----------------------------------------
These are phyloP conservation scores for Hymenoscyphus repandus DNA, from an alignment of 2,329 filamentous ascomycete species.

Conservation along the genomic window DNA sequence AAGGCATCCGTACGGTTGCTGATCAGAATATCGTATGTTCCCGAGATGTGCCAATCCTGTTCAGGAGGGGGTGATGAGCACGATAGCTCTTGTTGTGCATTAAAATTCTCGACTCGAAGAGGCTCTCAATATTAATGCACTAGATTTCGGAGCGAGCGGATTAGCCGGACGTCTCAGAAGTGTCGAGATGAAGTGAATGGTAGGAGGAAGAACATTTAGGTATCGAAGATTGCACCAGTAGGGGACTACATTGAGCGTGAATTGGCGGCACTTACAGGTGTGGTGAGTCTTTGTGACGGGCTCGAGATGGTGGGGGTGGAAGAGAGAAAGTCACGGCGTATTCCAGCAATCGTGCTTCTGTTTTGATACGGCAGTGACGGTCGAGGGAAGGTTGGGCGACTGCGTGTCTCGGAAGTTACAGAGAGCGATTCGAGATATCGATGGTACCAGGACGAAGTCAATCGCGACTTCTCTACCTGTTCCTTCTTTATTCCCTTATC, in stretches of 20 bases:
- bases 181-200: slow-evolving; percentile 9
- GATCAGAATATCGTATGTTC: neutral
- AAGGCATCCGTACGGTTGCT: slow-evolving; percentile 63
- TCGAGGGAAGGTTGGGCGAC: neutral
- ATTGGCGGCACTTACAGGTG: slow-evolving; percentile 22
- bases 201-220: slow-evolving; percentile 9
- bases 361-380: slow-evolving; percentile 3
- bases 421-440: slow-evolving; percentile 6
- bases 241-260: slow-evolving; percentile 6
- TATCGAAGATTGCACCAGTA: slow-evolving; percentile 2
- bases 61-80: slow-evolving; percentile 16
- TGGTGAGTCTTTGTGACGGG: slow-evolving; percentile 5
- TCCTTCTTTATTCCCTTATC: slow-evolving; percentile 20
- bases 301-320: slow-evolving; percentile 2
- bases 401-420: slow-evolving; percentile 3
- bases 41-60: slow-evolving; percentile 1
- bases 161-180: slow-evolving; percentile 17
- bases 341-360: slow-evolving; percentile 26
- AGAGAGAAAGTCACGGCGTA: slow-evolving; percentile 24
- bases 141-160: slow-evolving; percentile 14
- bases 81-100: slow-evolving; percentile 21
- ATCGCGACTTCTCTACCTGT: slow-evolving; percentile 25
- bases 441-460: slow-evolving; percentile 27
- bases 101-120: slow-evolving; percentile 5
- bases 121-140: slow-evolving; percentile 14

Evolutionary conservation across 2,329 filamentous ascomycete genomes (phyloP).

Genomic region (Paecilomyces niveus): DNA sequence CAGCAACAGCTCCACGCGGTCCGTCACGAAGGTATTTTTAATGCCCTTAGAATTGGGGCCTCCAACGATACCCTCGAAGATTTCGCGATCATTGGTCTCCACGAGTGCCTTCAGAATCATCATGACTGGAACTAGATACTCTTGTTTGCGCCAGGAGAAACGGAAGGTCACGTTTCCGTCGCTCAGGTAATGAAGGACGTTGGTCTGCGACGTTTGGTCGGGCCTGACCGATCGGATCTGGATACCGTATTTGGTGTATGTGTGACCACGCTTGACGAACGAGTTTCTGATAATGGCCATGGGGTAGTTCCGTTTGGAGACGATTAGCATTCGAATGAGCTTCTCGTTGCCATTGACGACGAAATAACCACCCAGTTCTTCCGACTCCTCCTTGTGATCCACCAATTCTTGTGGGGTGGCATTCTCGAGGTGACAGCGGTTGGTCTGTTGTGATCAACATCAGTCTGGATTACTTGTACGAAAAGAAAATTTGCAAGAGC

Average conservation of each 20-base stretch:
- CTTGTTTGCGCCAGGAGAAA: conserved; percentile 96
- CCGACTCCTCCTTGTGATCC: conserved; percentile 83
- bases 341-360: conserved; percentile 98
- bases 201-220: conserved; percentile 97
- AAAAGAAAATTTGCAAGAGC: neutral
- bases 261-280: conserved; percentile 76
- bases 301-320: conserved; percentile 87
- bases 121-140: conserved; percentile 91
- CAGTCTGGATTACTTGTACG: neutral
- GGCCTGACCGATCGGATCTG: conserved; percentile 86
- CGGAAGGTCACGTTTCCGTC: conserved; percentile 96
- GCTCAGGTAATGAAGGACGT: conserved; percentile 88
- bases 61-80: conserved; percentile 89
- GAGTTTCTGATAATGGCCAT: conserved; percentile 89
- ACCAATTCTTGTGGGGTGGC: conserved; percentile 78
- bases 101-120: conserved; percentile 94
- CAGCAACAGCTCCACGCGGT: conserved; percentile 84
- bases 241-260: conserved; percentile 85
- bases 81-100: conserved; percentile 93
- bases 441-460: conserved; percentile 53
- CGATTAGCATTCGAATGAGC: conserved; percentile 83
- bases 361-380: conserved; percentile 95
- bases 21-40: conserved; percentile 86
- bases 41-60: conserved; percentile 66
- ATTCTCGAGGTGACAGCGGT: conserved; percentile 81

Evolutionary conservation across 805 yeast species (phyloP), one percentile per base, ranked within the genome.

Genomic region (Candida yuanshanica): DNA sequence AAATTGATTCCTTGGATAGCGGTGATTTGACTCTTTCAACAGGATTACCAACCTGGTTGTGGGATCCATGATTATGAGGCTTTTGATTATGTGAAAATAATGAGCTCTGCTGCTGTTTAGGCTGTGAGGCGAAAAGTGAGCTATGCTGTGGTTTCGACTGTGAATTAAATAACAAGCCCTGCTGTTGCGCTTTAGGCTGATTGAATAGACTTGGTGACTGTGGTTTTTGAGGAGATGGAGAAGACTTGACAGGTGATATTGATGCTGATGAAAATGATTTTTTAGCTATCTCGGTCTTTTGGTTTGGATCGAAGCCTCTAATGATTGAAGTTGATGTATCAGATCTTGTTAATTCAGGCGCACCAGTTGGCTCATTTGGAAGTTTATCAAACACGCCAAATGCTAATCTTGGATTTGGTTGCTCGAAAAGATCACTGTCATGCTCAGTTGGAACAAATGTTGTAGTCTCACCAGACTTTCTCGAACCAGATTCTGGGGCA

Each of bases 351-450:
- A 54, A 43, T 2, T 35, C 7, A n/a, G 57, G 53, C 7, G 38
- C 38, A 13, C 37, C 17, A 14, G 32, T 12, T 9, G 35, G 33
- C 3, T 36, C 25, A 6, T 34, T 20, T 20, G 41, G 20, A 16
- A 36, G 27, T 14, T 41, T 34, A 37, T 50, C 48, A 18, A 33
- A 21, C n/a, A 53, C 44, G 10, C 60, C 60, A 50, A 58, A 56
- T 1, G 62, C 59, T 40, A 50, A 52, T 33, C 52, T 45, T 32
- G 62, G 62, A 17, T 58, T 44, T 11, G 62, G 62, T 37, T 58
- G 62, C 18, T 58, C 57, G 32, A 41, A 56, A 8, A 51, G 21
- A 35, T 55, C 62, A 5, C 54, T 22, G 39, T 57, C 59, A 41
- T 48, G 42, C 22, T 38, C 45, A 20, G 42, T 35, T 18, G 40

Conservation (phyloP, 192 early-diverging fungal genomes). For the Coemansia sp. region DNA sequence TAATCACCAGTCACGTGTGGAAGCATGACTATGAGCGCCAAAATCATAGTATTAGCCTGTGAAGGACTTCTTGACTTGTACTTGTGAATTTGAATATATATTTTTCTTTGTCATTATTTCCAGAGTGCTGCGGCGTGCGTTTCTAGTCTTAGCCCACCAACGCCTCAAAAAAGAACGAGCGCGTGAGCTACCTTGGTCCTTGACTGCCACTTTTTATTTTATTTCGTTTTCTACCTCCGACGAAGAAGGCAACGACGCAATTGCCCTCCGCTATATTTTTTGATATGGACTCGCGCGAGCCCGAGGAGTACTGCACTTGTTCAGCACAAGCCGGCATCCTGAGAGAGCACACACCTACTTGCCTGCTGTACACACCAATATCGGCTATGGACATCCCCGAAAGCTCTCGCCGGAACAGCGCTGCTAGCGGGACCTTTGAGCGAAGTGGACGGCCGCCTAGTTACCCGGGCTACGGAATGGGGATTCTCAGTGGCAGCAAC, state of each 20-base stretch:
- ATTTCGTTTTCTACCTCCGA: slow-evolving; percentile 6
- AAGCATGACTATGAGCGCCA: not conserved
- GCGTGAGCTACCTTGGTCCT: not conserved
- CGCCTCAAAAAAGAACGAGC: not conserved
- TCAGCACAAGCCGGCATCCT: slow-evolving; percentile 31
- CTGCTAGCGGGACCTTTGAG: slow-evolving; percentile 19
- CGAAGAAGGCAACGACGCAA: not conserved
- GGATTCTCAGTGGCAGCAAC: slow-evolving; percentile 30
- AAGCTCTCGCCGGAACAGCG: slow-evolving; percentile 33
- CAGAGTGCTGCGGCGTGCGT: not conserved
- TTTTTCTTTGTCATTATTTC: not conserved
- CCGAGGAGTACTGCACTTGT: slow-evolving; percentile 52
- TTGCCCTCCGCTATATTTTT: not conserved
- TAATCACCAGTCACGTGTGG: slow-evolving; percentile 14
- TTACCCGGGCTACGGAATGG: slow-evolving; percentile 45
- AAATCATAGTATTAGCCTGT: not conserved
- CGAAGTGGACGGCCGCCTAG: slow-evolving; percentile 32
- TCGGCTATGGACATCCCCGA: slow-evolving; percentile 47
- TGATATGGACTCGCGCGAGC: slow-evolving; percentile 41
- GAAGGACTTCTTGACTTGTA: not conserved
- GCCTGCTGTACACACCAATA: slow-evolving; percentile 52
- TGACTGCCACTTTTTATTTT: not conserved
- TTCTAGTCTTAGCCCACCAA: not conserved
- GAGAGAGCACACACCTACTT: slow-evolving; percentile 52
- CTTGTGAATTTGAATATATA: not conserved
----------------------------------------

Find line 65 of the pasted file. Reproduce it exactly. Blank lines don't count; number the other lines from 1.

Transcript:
- G 62, G 62, A 17, T 58, T 44, T 11, G 62, G 62, T 37, T 58